Red Sox

Red Sox

Things that died in England: colonialism, Russian spies, the 2019 Boston Red Sox.

It's going to be a long summer.

If the early start times threw you this weekend, consider yourself #blessed. Facing the rival Yankees with a chance to dent New York's division lead, the Red Sox instead imploded in spectacular fashion.

They allowed 29 runs in two games, watched their bullpen finish transforming into a puddle, made a series of defensive miscues, and looked like a team that has already decided it's playing out the string.

The nature of the American League means they'll always be within shouting distance of a wild card spot, but make no mistake, they are as dead as a proverbial doornail, or as the Brits might say, "These plonking collywobbles are off the ferry." (I made that up because gibberish feels appropriate).

The Red Sox are 44-40 and lucky to be above .500. They can't beat good teams (16-23 vs. the 7 they trail in the AL), they can't sustain success (they didn't even last 2 weeks at 5 games over .500), and they haven't given us the slightest reason to think they'll be a factor when October arrives and they're still technically the defending World Series champions.

So rather than prolong this agony, let's just call it. They might make the playoffs, and they might even host the wild card game, but let's not delude ourselves into thinking they're actually going anywhere. This season has 2005 written all over it, and we remember how that forgettable campaign ended -- with a first-round whimper against Chicago and speedy playoff exit.

 

Barring trades for a new bullpen, it's hard to picture the Red Sox addressing their many needs before the July 31 deadline, and it's easy to envision them selling off parts that won't return, like right-hander Rick Porcello or infielder Eduardo Nunez (neither of whom possesses much value at the moment).

The Red Sox have felt off since opening the season with a blowout loss in Seattle, and it requires increasingly imaginative feats of logical dexterity to ignore the mounting evidence that they're as mediocre as their record.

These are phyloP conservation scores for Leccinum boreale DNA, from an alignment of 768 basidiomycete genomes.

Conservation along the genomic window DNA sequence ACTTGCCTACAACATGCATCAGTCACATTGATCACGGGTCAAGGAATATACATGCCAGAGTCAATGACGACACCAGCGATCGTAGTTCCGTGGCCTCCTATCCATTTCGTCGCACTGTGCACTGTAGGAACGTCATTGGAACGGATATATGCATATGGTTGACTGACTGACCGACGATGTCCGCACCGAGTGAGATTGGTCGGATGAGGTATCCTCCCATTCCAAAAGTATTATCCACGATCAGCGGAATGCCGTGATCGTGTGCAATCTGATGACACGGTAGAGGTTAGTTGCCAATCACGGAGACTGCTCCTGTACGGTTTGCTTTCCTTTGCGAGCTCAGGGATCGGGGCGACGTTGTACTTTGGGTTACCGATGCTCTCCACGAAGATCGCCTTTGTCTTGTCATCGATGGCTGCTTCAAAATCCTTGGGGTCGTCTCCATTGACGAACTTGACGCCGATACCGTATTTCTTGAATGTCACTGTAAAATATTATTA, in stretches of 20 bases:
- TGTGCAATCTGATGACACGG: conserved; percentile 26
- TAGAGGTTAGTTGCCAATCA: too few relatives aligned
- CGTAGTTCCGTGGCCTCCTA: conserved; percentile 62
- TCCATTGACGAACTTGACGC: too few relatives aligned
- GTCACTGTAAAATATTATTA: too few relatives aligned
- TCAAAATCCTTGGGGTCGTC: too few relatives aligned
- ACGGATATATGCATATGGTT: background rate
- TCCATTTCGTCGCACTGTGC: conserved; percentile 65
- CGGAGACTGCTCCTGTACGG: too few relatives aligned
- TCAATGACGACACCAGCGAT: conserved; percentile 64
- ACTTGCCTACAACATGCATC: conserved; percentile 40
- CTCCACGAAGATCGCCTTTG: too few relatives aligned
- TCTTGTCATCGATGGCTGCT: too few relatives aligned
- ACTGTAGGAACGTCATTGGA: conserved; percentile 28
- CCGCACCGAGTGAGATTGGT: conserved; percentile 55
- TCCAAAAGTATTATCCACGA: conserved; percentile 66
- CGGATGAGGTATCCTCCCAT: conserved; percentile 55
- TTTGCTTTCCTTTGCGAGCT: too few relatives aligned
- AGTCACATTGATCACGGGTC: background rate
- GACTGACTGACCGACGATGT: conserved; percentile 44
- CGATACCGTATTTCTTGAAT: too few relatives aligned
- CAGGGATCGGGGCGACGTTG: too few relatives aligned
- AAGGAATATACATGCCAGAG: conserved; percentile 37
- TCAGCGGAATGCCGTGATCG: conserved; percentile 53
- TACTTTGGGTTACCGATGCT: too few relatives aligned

Sunday's 12-8 loss in the series finale provided a perfect window into what happens when they face a skilled opponent. The Red Sox blasted three homers in the first inning to take a 4-0 lead, and still led 4-2 in the seventh when the bullpen made its entrance in relief of Eduardo Rodriguez.

If you trusted that group to navigate the final nine outs, you're probably also comfortable driving on the right-hand side of the road during rush hour in London.

Rookie Marcus Walden and veteran Matt Barnes faced eight batters and only retired one of them. After emerging from nowhere to become one of Alex Cora's most trusted arms in April and May, Walden has reverted back to the form that made him a career minor leaguer. He posted a 6.75 ERA in June and suddenly doesn't feel so automatic.

Barnes, meanwhile, looks spent. Dugout cameras captured him wearing an expression of complete bewilderment after allowing the go-ahead single to Gio Urshela in the seventh. Faith that Barnes could anchor the bullpen has not come to pass, and it's fair to wonder if he'll even be an effective setup arm at this point, should Dave Dombrowski finally admit defeat and acquire a closer.

The bullpen blowing a lead now feels like a daily inevitability, and that's no way to live. The Red Sox started the year with three reliable relievers, and now they're down to one in curve-balling right-hander Brandon Workman, and even he walks six batters per nine.

We once naively believed the acquisition of one high-leverage arm would fix the pen. Now it looks like a job that might require three new bodies, including a closer. Good luck adding multiple arms at the exact time of year when everyone needs bullpen help.

Is it even worth it? While the offense twice battled eight-run deficits to bring the tying run to the plate this weekend, the overall engagement level feels disconnected. The bullpen stinks. The rotation is average. The offense is considerably less than the sum of its parts.

It often takes hindsight to identify exactly where and when a season ends. Not this year. The Red Sox embarrassed themselves in London before taking off for Toronto, and it feels safe to declare their season DOA.

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